in Management

Applying the Fun Theory at work

Fun at work

Fun at work

Sometimes, people simply don’t want to do what you want or need them to do.

Then what?

For people at work, the main motivational techniques involve money and fear. But when you’re trying to change behavior, there are 6 sources of influence. And increasing at least one of those 6, personal motivation, can be more fun and more effective than you might have ever experienced at your firm.

(Note: although it turns out to be a simple concept, the secret ingredient you’ll need is at the end of the post.)

What we normally do

This week at work, I had to take a required online course and hit some buttons in the performance review system. If you’ve ever had to do tasks like this at work, you might recognize this pattern:

  1. You get an email instructing you about required tasks and why they’re important.
  2. You get more emails reminding you about the deadline.
  3. Your manager gets a report detailing poor completion rates.
  4. You get a threatening email detailing consequences for not completing the task.
  5. Those who failed to complete the task receive one or more penalties.

This oft-repeated pattern leaves everyone feeling irritated and disengaged. Yet the whole thing could have been fun, with more people completing the tasks more quickly.

The Fun Theory: The famous examples

The Fun Theory, an initiative of Volkswagen, is a simple concept:

“…something as simple as fun is the easiest way to change people’s behaviour for the better. Be it for yourself, for the environment, or for something entirely different, the only thing that matters is that it’s change for the better.”

Piano StairsIt started with a few inspired projects. The 2-minute videos that capture the before and after are beautiful and delightful (and watched over 30 million times). One asked:

“Can we get more people to choose the stairs by making it fun to do?”

So they transformed a subway staircase into “Piano Stairs”. And 66% more people than usual chose the stairs over the escalators.

Bottle Bank ArcadeThen they focused on garbage and asked:

“Can we get more people to throw their rubbish in the bin by making it fun to do?”

“Can we get more people to use the bottle bank by making it fun to do?”

And by transforming bins into something that gave people a bit of joy, they transformed the experience. As a result, people deposited 230% more trash in the “World’s Deepest Bin” than in a bin nearby. They used the “Bottle Bank Arcade” 50 times more than the traditional machine.

Watch the videos. Look at the faces. See and hear the joy. No threats, no penalties. Just evidence that appealing to an individual’s intrinsic motivation is better on many levels.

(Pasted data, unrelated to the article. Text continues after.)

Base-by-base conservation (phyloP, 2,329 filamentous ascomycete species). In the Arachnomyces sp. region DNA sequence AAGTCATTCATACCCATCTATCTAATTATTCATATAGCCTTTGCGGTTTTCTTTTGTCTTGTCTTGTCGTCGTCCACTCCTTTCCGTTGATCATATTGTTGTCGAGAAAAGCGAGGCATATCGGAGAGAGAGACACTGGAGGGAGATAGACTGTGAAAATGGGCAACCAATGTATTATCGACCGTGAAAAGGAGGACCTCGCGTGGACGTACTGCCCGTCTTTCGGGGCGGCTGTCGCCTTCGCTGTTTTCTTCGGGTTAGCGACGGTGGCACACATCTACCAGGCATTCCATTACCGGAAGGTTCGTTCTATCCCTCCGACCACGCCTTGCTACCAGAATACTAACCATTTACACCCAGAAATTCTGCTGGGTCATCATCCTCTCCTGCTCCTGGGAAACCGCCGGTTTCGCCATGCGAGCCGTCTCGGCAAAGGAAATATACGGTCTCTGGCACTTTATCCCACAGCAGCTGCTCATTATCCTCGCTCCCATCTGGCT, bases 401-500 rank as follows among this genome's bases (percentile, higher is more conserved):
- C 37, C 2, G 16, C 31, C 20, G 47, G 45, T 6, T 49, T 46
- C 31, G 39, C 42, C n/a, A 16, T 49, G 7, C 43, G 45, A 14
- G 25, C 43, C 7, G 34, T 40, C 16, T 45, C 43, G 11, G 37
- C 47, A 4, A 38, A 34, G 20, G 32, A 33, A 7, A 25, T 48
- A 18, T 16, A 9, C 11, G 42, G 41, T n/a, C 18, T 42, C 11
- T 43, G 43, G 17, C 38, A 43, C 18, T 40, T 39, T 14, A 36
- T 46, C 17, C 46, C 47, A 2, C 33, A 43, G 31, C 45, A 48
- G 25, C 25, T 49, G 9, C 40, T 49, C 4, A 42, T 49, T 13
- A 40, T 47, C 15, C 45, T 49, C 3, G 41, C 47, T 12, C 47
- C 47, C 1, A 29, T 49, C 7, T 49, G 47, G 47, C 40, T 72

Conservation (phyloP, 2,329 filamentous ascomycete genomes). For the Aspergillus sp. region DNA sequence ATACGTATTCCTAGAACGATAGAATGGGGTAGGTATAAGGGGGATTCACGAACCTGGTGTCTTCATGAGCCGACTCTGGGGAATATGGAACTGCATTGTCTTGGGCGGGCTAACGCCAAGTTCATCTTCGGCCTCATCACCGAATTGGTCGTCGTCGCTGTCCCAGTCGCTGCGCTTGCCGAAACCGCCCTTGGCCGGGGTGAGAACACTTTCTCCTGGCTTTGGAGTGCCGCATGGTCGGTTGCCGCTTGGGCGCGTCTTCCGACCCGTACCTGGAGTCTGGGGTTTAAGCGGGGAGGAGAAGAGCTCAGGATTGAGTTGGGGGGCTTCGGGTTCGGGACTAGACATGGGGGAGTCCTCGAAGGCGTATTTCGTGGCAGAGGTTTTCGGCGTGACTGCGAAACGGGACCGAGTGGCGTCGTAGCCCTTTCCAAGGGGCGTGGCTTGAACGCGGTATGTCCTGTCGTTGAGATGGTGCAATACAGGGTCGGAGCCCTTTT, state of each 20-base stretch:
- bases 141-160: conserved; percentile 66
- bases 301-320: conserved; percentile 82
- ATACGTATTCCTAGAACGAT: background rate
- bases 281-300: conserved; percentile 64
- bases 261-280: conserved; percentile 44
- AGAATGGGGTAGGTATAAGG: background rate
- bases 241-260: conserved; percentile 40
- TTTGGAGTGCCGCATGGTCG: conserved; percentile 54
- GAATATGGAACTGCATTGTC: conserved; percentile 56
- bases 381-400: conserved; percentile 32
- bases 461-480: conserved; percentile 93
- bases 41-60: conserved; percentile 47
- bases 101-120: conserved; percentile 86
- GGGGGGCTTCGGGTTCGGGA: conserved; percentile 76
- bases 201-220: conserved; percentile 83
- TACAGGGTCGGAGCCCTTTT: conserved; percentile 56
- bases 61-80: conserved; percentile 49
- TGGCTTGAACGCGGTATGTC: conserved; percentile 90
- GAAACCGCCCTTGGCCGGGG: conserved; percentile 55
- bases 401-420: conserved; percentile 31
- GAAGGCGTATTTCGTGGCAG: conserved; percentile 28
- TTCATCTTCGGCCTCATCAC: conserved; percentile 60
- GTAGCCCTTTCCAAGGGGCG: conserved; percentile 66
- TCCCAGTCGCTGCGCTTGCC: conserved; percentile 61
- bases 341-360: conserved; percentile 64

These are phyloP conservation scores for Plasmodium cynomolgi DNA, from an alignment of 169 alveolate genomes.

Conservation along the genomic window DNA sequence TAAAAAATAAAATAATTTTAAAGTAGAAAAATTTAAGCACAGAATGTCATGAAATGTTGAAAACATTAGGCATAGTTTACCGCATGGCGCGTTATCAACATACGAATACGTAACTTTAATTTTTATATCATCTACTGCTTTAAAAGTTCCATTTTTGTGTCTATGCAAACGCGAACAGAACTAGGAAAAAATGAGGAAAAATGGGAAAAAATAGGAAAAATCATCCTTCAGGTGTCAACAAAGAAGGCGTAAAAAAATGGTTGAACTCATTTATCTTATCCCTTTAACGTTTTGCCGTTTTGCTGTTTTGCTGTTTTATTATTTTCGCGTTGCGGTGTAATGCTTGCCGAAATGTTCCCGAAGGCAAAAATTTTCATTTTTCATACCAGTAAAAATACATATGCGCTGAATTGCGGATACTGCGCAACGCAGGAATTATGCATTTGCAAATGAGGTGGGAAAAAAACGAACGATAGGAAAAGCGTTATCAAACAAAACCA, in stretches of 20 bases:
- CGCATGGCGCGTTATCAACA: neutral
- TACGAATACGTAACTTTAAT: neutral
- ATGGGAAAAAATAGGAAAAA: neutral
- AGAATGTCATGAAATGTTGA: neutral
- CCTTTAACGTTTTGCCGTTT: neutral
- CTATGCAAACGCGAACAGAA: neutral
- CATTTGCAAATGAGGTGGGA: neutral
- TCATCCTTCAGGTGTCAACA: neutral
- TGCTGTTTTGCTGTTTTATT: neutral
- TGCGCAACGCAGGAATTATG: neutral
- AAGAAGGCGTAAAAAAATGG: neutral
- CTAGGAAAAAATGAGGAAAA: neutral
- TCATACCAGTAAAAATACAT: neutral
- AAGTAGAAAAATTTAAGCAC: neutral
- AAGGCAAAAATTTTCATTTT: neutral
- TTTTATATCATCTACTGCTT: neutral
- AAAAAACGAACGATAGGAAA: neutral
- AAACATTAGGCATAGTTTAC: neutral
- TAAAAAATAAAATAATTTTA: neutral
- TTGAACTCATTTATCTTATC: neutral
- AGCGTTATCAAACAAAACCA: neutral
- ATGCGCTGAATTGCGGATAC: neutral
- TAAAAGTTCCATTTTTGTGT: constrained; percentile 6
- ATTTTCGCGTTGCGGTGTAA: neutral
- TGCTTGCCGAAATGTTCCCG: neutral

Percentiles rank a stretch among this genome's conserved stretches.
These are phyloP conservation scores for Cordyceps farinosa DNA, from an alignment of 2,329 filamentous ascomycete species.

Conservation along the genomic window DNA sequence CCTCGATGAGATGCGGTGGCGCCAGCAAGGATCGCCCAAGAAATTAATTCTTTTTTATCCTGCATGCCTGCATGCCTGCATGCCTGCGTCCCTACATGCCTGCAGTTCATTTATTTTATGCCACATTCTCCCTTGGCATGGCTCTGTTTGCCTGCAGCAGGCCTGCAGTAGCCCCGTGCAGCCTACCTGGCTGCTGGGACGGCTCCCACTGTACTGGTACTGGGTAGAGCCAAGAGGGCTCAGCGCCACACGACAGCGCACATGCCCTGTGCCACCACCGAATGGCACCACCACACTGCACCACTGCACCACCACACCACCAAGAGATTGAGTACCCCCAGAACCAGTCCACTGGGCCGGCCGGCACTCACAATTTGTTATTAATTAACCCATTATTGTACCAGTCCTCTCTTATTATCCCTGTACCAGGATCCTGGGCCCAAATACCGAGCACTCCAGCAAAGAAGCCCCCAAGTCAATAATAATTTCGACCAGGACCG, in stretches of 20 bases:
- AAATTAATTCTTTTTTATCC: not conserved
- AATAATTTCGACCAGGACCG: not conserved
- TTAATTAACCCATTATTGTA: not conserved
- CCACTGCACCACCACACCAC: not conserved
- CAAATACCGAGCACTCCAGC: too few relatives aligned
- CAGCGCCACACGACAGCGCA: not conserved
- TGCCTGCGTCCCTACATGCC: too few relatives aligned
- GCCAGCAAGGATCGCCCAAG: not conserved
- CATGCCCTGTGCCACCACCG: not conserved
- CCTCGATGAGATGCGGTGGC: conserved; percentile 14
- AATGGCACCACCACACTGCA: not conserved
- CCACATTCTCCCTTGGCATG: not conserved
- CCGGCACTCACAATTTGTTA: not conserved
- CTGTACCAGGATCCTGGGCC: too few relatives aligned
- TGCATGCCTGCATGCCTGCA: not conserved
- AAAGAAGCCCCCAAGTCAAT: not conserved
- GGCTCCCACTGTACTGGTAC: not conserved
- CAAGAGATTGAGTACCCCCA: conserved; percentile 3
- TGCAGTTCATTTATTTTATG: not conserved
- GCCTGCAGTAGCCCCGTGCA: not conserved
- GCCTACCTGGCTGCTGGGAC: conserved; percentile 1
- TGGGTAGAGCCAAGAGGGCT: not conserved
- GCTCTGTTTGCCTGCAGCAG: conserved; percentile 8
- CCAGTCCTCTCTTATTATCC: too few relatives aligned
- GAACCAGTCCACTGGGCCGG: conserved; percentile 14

Fun everywhere

Speed Camera LotteryThe Fun Theory now sponsors an open competition to recognize “thoughts, ideas and inventions that help prove the fun theory.” The winner of this year’s prize, Kevin Richardson, asked:

 “Can we get more people to obey the speed limit by making it fun to do?”

Kevin’s ingenious idea was “The Speed Camera Lottery”.

It’s routine these days for cities to photograph speeders and send them a summons. But what about those that don’t speed? Kevin’s idea was to take a portion of the revenue from speeding tickets and use that to fund a lottery. Every person who obeyed the law was automatically entered and, in effect, given a free lottery ticket.

That simple idea – providing a reward for doing the right thing – resulted in a 22% decrease in the average speed. The Speed Camera Lottery and the numerous other entries in the competition expanded my sense of the possible applications of fun.

The secret ingredient

You don’t need an engineering team to make things fun. Inspired people have even made men’s bathroom’s cleaner (“80% less spillage!”) by simply applying decals of a small fly in each urinal. (A wide range of targets is now available.)

So, if even the most basic behaviors can be made more fun while measurably improving effectiveness, why don’t we see more of this at work?

The secret is having employees who care, who are engaged.

Disengaged employees at all levels rely on the same crude, ineffective carrots and sticks we’ve used at work for decades. For them, motivation is something you do to people. But as famed psychologist Edward Deci put it:

“Instead of asking ‘How can I motivate people?’ we should be asking ‘How can I create the conditions within which people will motivate themselves?’”

If you want to change people’s behavior, if you really care about your job and the people around you, then tap into all 6 sources of influence. And make it fun.